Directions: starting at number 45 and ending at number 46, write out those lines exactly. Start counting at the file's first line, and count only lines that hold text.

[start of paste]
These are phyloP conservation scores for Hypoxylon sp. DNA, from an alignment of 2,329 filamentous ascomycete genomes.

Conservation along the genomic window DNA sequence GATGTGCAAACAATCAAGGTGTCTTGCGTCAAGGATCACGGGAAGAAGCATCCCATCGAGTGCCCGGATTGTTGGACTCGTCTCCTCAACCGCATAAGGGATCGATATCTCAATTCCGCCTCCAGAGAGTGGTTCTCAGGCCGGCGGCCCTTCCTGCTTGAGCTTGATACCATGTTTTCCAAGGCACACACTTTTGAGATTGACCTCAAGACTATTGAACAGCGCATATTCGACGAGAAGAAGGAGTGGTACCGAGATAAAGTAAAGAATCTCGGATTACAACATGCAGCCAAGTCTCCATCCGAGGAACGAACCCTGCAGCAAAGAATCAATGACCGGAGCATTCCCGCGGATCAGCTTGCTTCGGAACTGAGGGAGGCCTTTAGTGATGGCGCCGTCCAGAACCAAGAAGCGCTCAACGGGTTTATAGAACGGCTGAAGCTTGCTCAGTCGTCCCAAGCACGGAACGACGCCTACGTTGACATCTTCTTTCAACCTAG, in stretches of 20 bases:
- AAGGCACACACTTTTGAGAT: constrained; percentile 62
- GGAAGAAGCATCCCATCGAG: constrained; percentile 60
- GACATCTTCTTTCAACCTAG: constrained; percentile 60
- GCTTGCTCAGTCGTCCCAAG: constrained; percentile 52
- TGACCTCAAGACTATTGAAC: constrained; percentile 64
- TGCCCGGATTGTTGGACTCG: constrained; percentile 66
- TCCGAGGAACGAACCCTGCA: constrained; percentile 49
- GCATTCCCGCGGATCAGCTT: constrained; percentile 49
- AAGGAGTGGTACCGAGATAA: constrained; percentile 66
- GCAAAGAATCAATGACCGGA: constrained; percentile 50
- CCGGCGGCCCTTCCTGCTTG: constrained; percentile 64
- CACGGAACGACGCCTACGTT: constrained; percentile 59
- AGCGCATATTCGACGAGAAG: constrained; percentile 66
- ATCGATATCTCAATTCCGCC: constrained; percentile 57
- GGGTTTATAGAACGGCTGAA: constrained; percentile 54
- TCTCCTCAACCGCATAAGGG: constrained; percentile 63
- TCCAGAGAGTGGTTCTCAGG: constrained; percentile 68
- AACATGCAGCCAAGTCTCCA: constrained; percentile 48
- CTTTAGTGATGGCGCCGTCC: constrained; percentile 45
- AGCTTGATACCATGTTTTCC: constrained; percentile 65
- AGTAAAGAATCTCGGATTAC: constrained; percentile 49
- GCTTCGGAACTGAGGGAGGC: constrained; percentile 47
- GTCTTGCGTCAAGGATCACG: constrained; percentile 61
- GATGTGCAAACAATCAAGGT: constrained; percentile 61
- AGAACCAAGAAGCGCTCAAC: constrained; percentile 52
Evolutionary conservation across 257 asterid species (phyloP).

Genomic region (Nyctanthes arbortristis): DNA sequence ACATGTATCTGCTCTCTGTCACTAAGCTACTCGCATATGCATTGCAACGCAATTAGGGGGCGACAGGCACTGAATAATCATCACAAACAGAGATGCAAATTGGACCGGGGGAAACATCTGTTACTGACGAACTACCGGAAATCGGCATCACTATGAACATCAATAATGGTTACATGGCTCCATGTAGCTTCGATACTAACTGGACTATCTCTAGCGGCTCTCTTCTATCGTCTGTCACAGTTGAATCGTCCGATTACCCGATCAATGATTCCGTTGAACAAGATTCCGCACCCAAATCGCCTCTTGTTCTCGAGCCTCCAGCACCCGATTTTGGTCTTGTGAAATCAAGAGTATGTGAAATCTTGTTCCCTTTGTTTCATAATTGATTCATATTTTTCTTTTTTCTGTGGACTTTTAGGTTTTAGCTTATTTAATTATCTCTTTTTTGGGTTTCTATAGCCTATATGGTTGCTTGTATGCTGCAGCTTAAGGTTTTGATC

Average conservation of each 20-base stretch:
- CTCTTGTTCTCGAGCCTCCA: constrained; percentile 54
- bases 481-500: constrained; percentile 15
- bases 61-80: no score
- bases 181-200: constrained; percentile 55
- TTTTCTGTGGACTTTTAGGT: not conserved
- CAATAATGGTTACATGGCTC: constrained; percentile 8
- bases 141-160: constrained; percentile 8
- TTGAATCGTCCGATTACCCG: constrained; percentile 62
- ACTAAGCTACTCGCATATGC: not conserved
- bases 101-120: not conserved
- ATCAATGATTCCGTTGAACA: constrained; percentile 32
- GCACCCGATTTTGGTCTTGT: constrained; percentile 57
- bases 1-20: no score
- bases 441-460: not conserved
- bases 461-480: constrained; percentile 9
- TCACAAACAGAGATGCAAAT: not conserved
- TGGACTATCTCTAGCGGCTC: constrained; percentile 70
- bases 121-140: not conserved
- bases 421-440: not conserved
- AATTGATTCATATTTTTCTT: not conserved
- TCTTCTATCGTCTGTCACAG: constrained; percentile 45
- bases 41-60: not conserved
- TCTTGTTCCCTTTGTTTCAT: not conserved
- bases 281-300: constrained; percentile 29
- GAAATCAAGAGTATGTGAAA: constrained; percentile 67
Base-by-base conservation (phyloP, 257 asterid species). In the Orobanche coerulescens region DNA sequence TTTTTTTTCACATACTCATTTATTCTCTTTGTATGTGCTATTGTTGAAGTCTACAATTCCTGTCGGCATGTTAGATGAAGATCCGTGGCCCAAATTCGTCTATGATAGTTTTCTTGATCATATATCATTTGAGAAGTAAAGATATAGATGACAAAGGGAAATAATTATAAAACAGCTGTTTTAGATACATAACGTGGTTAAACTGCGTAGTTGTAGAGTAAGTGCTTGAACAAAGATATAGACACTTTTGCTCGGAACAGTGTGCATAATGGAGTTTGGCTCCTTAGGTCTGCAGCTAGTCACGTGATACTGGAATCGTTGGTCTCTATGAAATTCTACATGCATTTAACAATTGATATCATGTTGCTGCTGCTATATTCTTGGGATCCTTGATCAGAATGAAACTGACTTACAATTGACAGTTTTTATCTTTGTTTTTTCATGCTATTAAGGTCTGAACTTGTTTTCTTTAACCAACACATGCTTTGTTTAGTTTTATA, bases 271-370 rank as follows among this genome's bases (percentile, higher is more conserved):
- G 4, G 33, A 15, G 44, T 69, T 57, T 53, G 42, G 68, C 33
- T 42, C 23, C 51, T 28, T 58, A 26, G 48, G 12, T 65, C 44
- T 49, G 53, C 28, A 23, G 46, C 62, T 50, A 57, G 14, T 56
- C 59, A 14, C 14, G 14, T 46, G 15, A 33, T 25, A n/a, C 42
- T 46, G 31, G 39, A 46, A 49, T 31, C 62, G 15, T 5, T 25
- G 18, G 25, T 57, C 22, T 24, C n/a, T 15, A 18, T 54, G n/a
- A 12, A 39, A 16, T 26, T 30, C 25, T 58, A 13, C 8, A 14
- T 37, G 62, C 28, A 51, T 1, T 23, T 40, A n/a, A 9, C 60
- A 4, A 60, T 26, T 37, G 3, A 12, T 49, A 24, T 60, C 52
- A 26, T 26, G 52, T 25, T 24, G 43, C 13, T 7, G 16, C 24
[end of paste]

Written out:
- bases 461-480: constrained; percentile 9
- TCACAAACAGAGATGCAAAT: not conserved